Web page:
3. Gimmel is a Picture of Yeshua as our Redeemer
    Yeshua the Mashiach is identified as the Redeemer of mankind (John 4:42). He is the One who, being born into the world, runs forth bearing charity for the poor ones who stand "behind the door." He is our nourishment and our great Benefit. But for those who spurn His love, Yeshua represents judgment and recompense (i.e., the Avenger of blood, called go'el haddam).

    Note that Gimmel also can mean "lift up," as a camel lifts up the one who is upon it. Likewise, Yeshua has been lifted up and exalted before the world as the One who has conquered sin and death on our behalf. Benefit indeed!

  4. Gimmel is a Picture of the Holy Spirit
    Aleph (1) and Bet (2) equal Gimmel (3), suggesting that Gimmel (3) represents the Holy Spirit proceeding forth from the Father (Aleph) and the Son (Bet). And what is the role of the Holy Spirit (or Helper) in olam hazeh? It is threefold: to convict of sin, righteousness, and judgment to come (John 16:8). And He will "take what is mine and declare it unto you" (John 16:14), bringing true aide to the poor who are trapped behind the door.

  5. Gimmel is a picture of Grace
    According to Soferut, Gimmel is formed from a Zayin and a Yod. Zayin means "sword" and Yod means "hand." Here then is a picture of grace: Gimmel approaches the poor man of Dalet, behind the door, with an open hand (the "sword" (of Zayin) is facing the other direction). The Holy Spirit comes, as the Emissary of Jesus, and knocks on the door of the heart. The sword of judgment, however, is sheathed, and this then represents the opportunity to repent and let the Spirit of God into your heart.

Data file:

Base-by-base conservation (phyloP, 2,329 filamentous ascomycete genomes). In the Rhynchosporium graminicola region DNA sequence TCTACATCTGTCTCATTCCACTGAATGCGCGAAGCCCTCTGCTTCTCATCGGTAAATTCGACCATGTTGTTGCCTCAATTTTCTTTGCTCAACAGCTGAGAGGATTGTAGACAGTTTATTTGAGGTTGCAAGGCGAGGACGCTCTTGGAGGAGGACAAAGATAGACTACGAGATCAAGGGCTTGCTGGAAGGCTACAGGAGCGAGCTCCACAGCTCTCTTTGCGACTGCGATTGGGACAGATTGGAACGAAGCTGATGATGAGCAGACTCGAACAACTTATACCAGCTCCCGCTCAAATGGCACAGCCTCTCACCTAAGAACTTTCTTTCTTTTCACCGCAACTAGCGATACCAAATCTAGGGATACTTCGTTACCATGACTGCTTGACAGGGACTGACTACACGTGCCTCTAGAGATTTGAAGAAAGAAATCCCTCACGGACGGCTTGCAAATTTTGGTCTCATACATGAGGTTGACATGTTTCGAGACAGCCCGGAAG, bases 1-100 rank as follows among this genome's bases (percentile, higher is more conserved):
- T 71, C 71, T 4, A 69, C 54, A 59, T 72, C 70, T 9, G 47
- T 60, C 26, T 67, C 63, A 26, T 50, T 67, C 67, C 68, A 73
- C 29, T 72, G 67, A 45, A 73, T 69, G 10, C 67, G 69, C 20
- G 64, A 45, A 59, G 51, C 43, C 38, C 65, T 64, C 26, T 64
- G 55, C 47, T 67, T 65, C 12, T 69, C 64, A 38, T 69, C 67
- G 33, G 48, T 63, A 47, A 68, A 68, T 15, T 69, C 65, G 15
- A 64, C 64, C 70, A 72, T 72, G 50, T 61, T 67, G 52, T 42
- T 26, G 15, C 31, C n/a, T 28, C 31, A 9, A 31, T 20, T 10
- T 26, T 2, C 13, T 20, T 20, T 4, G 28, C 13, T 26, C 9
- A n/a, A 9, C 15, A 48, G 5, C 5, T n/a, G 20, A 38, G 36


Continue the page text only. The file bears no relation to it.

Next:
May you soften your heart today and know the outstretched hand of God -- and not the edge of the sword of His judgment.

  6. Crowned Letters
    In some Torah Scrolls, eight Hebrew letters are given special adornment by attaching three "tagin" or crownlets to them.  Collectively these letters are sometimes called "sha'atnezgets" letters (for Shin, Ayin, Tet, Nun, Zayin, Gimmel, and Tsade).

    Midrash ascribes the origin of the tagin as part of mattan Torah - the giving of the Torah at Sinai. The Talmud describes Moses wondering about why God was affixing these embellishments to certain letters of the Torah:

    "When Moses went up to God, he found God sitting and putting little crowns on the top of the letters of the Law. He said to God, 'Who is it that forces You to put crowns to the letters of the Law [which You have already written]? He replied, 'A man is to appear on earth after many generations, Akiba b. Joseph by name, who will expound for each top of every letter of the Law heaps and heaps of rulings'...." Talmud (Menachot 29b)

    Some people have wondered if these crownlets are the "tittles" referred to by Jesus in Matthew 5:18, although it is unclear that the tagin were in use at that time. It is more likely that the "tittle" refers to the "kots" or "thorn" that projects from a letter.